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After undergoing a simple training lesson about identification of phenophases in crocus and tulip plants, students recorded their data in Plant Phenology Journals. Phenophases were represented by simple letter abbreviations with B meaning budding, O meaning blooming, W meaning wilting, and X meaning that the petals had dropped off of the plant completely.
Over the two school years it was interesting to note how easily the students were able to infer why they thought there were differences between the phenophases of the plants in the warmed open top chamber plot and the unwarmed fenced plot. Having photographs of each plot available during these discussions helped students with forming stronger, more evidence based ideas as they compared and contrasted the phenophases noted in the different plots.
At APPLES 2016, Nell recommended Douglas Llewellyn’s book to me to help with creating science lessons in which students can gain ownership of the entire science process, Differentiated Science Inquiry. Over the past 2 school years, I was able to re-create my existing lessons following the format in this book with much success to that regard! Check it out at: https://www.amazon.com/Differentiated-Science-Inquiry-Douglas-Llewellyn/dp/1412975034
- This reply was modified 4 years, 7 months ago by Kristin Joivell.
Wow! Greenland! I never thought that I would have the opportunity to travel to this fantastic and wonderful place! Looking back on last summer’s trip, it almost seems surreal to me that I was there at all–but the pictures prove that it wasn’t a dream. I think one of the most valuable things to me this school year was to be able to validate to people in my community that climate change research is occurring in the Arctic right now. Being able to show students, parents, and faculty the photographs of the OTCs being used in Greenland just like the one being used in the gardens at our school really gave credibility to the JV Phenology Project that I conducted over the past 2 school years.
Being able to see the glacier as it was calving off into the river was truly what hit home for me as it applies to the negative effects of climate change. As it was breaking off, it made me wonder how much of the glacial melt was “normal” compared to other years and how little changes can make big impacts.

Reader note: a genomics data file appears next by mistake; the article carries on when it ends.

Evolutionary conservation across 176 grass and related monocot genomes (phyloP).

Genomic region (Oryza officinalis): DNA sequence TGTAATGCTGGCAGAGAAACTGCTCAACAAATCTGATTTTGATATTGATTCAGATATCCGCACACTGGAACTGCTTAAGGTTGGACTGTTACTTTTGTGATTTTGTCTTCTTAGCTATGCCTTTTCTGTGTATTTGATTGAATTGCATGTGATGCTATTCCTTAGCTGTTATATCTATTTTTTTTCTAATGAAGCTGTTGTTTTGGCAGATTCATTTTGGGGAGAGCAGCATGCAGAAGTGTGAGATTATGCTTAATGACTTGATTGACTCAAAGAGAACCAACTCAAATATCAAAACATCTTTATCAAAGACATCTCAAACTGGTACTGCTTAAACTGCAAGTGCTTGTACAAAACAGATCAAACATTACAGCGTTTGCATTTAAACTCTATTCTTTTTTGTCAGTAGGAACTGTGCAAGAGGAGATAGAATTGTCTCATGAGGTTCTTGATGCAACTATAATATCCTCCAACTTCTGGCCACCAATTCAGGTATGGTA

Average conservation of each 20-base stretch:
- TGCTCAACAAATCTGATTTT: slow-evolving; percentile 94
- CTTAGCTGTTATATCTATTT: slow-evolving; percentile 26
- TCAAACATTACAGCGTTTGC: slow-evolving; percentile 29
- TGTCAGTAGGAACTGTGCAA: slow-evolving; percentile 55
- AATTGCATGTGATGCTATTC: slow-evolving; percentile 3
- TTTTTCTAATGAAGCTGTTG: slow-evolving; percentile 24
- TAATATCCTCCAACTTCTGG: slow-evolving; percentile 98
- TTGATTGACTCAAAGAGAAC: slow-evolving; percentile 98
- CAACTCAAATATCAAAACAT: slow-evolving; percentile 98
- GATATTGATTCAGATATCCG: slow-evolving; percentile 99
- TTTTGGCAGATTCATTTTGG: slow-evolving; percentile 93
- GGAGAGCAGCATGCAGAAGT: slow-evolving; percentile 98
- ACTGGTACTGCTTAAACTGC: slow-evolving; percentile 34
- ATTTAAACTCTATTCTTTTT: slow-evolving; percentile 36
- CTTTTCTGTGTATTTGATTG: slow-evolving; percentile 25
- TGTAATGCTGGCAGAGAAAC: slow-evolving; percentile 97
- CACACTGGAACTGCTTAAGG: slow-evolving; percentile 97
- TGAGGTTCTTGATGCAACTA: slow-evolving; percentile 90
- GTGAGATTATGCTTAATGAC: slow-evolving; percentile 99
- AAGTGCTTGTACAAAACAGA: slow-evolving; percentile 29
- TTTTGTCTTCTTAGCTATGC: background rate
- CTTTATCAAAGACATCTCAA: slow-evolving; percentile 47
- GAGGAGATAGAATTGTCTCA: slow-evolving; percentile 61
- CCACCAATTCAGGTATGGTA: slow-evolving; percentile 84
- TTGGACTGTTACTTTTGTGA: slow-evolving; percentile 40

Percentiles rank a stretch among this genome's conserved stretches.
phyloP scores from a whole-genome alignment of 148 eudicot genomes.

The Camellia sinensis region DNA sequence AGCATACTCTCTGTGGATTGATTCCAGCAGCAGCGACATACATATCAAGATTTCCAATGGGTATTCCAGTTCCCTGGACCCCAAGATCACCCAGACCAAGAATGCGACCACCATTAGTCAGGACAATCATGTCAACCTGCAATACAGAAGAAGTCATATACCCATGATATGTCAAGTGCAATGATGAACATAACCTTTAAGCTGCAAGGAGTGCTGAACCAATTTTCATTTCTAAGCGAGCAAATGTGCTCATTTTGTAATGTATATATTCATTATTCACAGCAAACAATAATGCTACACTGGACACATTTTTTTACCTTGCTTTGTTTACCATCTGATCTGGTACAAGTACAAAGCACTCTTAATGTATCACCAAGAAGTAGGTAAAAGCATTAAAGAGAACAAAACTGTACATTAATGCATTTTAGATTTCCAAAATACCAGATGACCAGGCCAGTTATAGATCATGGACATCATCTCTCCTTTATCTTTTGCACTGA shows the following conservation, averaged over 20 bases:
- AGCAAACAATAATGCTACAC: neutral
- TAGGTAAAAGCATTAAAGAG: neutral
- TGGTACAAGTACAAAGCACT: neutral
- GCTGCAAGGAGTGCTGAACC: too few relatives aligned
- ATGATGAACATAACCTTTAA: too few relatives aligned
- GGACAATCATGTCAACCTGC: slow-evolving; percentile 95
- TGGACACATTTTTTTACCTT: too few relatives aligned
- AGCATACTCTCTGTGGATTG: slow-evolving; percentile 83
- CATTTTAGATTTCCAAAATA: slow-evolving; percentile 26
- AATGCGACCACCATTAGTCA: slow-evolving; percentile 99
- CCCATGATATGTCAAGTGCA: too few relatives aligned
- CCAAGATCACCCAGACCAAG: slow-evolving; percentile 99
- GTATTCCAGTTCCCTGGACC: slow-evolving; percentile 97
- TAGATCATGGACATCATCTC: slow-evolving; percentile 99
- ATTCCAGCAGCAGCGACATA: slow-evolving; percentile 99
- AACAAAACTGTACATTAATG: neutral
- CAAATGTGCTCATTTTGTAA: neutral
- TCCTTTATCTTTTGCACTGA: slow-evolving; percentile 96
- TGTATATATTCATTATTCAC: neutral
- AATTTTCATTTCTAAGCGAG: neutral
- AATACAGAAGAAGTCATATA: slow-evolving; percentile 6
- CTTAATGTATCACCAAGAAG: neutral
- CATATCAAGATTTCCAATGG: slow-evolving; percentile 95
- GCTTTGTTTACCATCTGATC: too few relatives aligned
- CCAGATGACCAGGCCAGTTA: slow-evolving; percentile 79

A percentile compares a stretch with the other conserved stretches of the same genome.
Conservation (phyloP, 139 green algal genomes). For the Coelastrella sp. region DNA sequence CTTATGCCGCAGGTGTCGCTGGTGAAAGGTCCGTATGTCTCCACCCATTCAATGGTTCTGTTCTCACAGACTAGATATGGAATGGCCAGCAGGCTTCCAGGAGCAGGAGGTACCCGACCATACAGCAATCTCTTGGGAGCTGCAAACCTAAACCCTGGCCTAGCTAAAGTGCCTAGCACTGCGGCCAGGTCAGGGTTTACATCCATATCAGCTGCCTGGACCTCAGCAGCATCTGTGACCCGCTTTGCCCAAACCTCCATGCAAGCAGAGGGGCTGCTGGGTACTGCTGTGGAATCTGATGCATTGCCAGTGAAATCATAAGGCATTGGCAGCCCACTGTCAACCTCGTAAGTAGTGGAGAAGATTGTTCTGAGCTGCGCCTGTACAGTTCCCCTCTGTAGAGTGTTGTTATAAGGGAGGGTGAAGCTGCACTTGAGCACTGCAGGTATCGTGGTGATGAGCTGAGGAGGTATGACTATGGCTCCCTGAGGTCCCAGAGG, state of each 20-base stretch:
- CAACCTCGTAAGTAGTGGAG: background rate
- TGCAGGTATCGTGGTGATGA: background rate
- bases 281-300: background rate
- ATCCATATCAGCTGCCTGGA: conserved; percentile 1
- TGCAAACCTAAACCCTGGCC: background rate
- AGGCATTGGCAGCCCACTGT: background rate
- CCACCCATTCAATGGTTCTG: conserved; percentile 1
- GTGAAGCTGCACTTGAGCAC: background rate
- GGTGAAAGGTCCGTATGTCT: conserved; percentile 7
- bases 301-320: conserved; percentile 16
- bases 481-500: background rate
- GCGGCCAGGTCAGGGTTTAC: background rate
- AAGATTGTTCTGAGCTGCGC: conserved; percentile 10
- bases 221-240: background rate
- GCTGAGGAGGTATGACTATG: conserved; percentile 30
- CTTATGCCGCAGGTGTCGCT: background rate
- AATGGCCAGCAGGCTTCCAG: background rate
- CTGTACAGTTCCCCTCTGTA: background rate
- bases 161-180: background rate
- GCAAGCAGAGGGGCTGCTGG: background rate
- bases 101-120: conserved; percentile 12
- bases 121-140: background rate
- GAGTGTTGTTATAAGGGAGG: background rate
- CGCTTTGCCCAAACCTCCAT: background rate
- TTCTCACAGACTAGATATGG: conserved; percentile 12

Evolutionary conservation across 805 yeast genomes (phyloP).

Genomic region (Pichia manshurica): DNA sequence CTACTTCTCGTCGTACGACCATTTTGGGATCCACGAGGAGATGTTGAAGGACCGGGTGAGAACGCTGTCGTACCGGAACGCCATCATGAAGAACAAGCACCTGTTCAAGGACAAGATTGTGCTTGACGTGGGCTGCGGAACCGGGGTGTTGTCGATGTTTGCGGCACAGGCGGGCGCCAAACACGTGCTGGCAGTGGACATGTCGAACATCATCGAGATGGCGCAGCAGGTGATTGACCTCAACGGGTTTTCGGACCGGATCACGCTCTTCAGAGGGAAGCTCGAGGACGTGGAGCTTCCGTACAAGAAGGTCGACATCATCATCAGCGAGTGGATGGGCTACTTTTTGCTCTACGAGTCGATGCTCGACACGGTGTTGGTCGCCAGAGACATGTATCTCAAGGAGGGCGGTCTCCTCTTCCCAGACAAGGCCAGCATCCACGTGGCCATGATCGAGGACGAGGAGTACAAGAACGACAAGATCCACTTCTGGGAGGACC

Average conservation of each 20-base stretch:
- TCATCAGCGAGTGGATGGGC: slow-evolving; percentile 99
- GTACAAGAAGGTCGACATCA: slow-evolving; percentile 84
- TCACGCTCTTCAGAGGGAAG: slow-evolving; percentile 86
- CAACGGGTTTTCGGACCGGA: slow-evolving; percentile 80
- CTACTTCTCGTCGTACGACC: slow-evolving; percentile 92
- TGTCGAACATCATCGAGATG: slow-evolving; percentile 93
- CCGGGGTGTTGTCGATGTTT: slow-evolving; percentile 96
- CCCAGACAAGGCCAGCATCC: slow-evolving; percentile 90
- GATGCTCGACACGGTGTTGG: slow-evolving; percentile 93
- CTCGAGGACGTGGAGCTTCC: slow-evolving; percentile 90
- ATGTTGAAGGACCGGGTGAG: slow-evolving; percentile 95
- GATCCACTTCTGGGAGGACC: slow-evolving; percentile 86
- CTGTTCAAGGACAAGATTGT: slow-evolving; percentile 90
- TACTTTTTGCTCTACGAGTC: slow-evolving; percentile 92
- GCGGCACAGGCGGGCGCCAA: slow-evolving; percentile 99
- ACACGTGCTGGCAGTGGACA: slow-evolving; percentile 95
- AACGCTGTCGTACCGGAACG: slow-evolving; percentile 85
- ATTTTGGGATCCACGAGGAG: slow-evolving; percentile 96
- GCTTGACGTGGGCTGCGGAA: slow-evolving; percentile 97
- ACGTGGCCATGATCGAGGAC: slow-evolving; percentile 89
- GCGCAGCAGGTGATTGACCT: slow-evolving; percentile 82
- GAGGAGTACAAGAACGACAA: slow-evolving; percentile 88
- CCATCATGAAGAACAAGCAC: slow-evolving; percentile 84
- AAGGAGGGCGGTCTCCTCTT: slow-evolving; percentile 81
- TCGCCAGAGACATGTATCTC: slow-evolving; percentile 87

Over the two school years for the project, I replicated a Plant Phenology Study in April 2017 and 2018. In this month long study during each school year, the kindergarten students compared and contrasted the growth of tulip and crocus bulbs in warmed and unwarmed plots. Students learned and observed phenological stages, monitored and documented temperatures, recorded data in plant phenology journals, and made inferences about the comparative growth of the plants in the two plots.
Here is the plot in April 2017:
Here are students identifying phenophases in April 2017:
Here is the plot in April 2018:
Here are students identifying phenophases in April 2018:
Family Science Night was in May 2018! I showcased the work conducted over the 2 school years from our JV Phenology Project for over 150 attendees. The local newspaper wrote a wrap up article to conclude as well.
Hi Shaun! I love the round wire fences that you are using. I assume they are for the ambient plots. What exactly is that material called and where can I get it? I’ve been wondering what I could do to enclose my ambient plot without affecting the results of the experiment and the round wire fencing seems to be a good solution. Also, what are the hula hoops for? Do they mark something special or are they just a boundary for your planted seeds? I was also thinking of using a hula hoop for both plots to give the students a frame of reference as to where the seeds actually are planted.
I really like the questions that the students came up with! I’ve tried some lessons in my kindergarten class with students developing their own questions for inquiry after some guided lessons in science. They’ve been pretty successful in thinking of testable questions. When we do the lab day to conduct experiments to investigate the questions, I play the role of the lab assistant and make sure all the equipment needed is ready to go!
I like your sign–that probably helps get the word out about the importance of your study and helps to prevent interference. I made one, too, I plan on placing one at both the ambient plot and the warming chamber plot. Here’s what mine looks like:
I also had concerns about vandalism with both the time lapse camera and the warming chamber. I actually placed the time lapse camera about 12 feet up in the tree we are taking photographs of to prevent problems. And I also created a sign for the plant phenology study plots–hopefully mine works to prevent issues. It is in front of the school building where security cameras are mounted, so hopefully that will help deter possible interference.
I am also planning a Family Science Night in May to have students present data gathered from the time lapse camera and plant phenology projects! Good luck with your STEAM night!